Skip to Main Content

Though the term may be unfamiliar, you’ve probably seen liquid crystals at work. From liquid crystal displays (LCDs) to the color-changing abilities of a chameleon, the structure of liquid crystals is responsible for many engineered and natural phenomena. Saptarshi Saha, a Ph.D student in the Department of Civil and Environmental Engineering (CEE), in collaboration with CEE faculty members Amit Acharya and Gerald Wang have made a significant contribution to the study of defects in these materials.

Liquid crystals share commonalities with both liquids and with crystalline solids. Under the right conditions, their molecules can orient along a plane to create one large pattern of alignment. But not every pattern is perfect: liquid crystals are prone to the formation of topological defects. Each defect is a zone of conflict, in which the directional orientation of one group of molecules is incompatible with that of its neighbors.

It’s akin to learning about the presence of something in the middle of a room just by walking around the perimeter of the room.

Jerry Wang, Assistant Professor, Civil and Environmental Engineering

Wang compares this to the pattern of a fingerprint. Look at your own thumb, and you’ll most likely find that at some point on your inner thumb, there’s a point where one pattern of ridges meets another. Identifying topological defects like these in liquid crystals can be difficult, but it’s key to unlocking their properties.

Old methods for finding topological defects required extensive information on the whole grouping of particles, measuring the directional order in the system and using concentrations of disorder to estimate where a topological defect might be found. The team’s method, on the other hand, does not require extensive information about the area of the defect itself. Instead, their method searches for a topological signal that can be used to infer the location of the defect.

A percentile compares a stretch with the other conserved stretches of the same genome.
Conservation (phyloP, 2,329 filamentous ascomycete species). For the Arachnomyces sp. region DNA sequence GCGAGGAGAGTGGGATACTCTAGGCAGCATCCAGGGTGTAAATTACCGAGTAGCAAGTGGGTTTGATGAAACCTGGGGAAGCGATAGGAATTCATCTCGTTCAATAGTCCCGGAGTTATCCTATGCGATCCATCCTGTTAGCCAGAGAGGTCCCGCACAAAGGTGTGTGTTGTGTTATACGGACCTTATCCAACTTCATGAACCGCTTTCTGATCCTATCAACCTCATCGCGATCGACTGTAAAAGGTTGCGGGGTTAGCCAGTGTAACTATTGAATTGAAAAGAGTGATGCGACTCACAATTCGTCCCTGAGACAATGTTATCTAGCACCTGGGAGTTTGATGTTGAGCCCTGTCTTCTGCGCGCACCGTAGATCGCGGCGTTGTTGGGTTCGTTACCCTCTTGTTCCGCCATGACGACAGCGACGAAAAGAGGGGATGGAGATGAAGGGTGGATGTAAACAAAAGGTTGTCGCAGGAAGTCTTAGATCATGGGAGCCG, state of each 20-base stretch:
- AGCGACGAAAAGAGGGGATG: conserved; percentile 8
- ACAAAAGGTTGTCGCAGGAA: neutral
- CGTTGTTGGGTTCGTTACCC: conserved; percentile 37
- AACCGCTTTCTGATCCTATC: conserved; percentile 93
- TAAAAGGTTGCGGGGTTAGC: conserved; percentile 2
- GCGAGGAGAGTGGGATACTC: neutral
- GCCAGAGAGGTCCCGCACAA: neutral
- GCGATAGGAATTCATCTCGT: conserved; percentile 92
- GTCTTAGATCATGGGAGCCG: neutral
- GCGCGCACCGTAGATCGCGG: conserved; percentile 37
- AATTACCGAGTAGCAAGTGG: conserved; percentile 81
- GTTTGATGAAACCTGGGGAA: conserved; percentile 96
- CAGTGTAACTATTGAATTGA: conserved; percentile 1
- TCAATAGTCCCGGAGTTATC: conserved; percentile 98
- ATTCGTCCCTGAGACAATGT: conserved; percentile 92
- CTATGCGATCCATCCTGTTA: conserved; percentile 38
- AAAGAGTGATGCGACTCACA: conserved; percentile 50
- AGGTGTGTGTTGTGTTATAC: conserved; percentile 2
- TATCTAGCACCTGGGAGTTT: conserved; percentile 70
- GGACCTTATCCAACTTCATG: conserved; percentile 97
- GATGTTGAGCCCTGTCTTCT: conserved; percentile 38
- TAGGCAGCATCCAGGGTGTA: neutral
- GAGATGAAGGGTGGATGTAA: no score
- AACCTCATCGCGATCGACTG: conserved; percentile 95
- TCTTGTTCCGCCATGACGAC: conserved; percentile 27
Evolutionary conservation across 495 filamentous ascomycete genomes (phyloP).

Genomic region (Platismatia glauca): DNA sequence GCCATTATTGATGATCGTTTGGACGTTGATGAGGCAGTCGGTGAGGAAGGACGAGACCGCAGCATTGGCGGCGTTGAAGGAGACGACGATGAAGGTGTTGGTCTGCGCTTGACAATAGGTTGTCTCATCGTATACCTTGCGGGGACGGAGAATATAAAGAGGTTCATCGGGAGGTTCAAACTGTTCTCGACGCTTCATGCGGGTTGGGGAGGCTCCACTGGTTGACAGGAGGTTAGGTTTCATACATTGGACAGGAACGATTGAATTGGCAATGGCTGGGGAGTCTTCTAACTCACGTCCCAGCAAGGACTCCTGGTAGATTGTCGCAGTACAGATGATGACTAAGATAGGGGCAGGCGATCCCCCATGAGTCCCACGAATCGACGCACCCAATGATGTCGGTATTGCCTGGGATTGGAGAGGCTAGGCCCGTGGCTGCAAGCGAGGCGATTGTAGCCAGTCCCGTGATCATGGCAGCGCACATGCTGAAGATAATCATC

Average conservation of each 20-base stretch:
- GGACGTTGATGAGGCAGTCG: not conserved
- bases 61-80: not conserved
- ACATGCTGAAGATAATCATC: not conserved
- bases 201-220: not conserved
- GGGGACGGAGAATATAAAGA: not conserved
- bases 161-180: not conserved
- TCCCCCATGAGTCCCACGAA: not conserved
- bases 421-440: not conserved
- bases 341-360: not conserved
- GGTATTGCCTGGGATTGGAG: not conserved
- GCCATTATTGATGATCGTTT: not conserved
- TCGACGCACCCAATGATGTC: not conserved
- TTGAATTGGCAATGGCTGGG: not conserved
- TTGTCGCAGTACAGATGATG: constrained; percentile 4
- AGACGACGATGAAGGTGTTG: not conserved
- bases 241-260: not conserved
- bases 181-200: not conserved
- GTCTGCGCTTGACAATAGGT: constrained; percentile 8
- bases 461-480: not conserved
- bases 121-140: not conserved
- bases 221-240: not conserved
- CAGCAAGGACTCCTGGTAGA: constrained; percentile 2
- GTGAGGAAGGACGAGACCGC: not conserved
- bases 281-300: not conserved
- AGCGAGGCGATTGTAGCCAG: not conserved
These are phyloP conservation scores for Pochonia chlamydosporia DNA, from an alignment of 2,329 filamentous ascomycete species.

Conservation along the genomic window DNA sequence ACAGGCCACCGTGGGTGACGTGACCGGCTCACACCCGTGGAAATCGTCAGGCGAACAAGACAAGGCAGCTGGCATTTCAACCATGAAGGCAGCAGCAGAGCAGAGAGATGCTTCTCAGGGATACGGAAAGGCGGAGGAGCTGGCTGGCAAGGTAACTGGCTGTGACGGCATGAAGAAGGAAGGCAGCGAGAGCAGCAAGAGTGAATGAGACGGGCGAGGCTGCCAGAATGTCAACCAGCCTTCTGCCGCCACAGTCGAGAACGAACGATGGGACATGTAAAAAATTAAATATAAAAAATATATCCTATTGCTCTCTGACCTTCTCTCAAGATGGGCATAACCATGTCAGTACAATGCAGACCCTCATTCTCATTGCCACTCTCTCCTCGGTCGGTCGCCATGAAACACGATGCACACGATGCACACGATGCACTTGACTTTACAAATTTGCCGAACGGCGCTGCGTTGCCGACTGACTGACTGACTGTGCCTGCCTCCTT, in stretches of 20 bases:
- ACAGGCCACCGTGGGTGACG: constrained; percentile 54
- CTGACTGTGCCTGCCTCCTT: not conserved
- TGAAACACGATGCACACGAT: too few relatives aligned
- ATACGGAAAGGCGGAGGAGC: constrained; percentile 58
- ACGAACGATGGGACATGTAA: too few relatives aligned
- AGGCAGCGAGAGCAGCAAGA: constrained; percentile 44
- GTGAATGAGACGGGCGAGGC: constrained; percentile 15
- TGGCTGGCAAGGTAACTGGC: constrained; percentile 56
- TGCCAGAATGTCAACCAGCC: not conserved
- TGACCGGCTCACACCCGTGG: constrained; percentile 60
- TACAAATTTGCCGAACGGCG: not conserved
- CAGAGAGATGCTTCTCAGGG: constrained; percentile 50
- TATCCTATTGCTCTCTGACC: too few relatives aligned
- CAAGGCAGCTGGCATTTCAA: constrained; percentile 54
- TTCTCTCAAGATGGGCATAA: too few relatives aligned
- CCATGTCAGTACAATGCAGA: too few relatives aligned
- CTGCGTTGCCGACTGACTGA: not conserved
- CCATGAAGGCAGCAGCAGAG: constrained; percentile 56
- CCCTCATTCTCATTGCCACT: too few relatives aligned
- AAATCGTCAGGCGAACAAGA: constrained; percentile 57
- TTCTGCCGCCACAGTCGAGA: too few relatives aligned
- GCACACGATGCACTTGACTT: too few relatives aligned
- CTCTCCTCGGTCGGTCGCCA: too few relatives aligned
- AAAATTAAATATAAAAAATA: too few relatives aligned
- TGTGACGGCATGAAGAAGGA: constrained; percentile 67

“It’s akin to learning about the presence of something in the middle of a room just by walking around the perimeter of the room, rather than investigating every little thing on the inside,” said Wang.

This is more efficient than prior methods and more accurate when faced with limited information on the system in question. The team has termed their algorithm TADA, for Topology Accommodating Direction Assignment. It works by assigning a directionality to each known molecule. Once assigned, it can follow any discontinuity between two alignments of molecules, tracking the topological defect to its source.

Technical graphic with four squares on the top row and four on the bottom. In each, there is a circle in the center of the square that grows larger as you move to the right.

Results from the TADA method (top) versus results from traditional methods (bottom)

In a head to head comparison, TADA was able to identify defects more efficiently and with less data than pre-existing means. This could prove a crucial tool for materials scientists and engineers working to improve LCD technology. Liquid crystals are also being studied in biological systems, like in chameleon skin. Researchers across the world are exploring potential applications of liquid crystals in areas ranging from data storage to optical lenses. Whatever their area of inquiry, TADA can provide them with an invaluable tool.